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Edition 209 – Retail Indifference

My wife likes shoes. Lots of shoes. Not necessarily expensive ones and most often quite well priced. It’s just that Trish really can’t walk past a shoe store without stepping inside just like I can’t walk past a patisserie. Sigh!

On this particular Friday, I had some meetings to attend in North Sydney. We drove in and I dropped her off in the City so she could indulge in a few hours of retail therapy. Two birds – one stone – that sort of thing.

Later that day, as we overlooked Sydney Harbour and shared a glass of wine, she explained to me how hard it was to purchase a pair of shoes she had her eyes on.

She wandered into the partially refurbished Sydney CBD flagship store of this national chain that, once upon a time, used to proclaim “there is no other store like ……”. By the way, they’re spending over $200 million dollars on the renovation project, at a time when their sales are declining.

Trish wandered up to the floor for ladies shoes, spotted a pair she liked, but not in her size. She waited, seemingly forever, for a sales assistant to wander up. So did another customer.

When the “sales” “assistant” (both words oxymorons when we finish this story) finally appeared, Trish requested a slightly different size to the pair she’d chosen. In my wife’s words, the sales assistant was gone and had returned so quickly that she could not have even entered the stock room.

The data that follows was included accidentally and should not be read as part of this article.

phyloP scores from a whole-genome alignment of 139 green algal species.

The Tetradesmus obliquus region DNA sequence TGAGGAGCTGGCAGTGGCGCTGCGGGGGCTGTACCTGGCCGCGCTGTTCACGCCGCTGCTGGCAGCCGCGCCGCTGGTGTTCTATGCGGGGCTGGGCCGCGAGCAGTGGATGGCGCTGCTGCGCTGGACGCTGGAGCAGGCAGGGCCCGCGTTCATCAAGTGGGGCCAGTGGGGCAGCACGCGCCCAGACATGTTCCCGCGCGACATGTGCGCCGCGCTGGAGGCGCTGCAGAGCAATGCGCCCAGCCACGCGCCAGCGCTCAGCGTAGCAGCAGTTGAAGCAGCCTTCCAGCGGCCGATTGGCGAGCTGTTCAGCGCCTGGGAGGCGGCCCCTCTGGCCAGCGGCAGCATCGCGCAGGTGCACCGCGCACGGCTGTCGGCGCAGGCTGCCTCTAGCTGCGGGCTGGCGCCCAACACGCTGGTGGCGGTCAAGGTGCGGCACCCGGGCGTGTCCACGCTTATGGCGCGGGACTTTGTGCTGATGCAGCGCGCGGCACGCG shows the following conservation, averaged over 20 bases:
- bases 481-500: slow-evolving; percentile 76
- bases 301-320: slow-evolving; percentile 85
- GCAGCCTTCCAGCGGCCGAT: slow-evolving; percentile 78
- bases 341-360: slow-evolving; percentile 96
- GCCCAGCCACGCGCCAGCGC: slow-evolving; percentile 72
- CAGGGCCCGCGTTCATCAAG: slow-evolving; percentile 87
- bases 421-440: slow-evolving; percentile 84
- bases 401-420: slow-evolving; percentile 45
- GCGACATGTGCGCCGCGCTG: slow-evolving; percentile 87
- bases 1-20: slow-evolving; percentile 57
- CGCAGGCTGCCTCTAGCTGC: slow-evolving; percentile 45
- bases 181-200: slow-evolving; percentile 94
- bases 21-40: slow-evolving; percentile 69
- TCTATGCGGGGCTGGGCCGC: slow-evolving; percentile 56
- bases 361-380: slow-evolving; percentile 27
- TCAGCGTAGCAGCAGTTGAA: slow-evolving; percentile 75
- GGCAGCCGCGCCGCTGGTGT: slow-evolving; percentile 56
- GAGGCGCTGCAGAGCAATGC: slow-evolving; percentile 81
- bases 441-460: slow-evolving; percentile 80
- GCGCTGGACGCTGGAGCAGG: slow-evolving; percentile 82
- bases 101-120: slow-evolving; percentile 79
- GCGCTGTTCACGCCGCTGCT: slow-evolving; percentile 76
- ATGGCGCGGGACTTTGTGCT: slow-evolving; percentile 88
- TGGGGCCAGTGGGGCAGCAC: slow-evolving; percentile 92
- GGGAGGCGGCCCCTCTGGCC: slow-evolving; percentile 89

“Computer says no!” Was the sales assistant’s response to my wife’s request, to quote a phrase from a character out of Little Britain. She really meant “I can’t be bothered”. This retail indifference was taking place in an area of the store dedicated to a middle range of shoes. 

Not far away, in the eye wateringly priced level, sales assistants fell over each other as they gushed at the tourists eyeing off the shoes you see only in an episode of Sex and the City.

So, just to re-state some points:

  1. Retailers are struggling at the moment – or so we’re told.
  2. Some of the retailers are spending big bucks on store renovations to arrest the sliding sales – apparently to create new experience for the customer.
  3. Online retailers are killing the typical bricks and mortar shopfront – or at least, that’s the hue and cry from typical retailers.

Perhaps, it’s none of that, and that retailers need to:

  1. Actually greet a customer warmly.
  2. Offer assistance as opposed to be asked for it.
  3. Suggest an alternative if a product is not available.
  4. Ask the customer if there is anything else that could be done to help resolve their enquiry.
  5. And, if you’re a part of the executive team, simply shadow shop (or ask someone you know to shadow shop) your own business so you can gauge what the true customer experience is.

Whilst today’s story is of a large corporate, there are lessons for all family businesses in this. Ultimately, business success comes from building a relationship, over a period of time, and having a consistent approach to nurturing and supporting that process. Otherwise, it’s a transaction – and that is purely price driven.

If you’re the owner or manager in your family business, get out on site, hop into the truck or sit in on appointments with your staff.

You may well find the values you’re espousing in the big training days are falling short, or are non existent, in the everyday.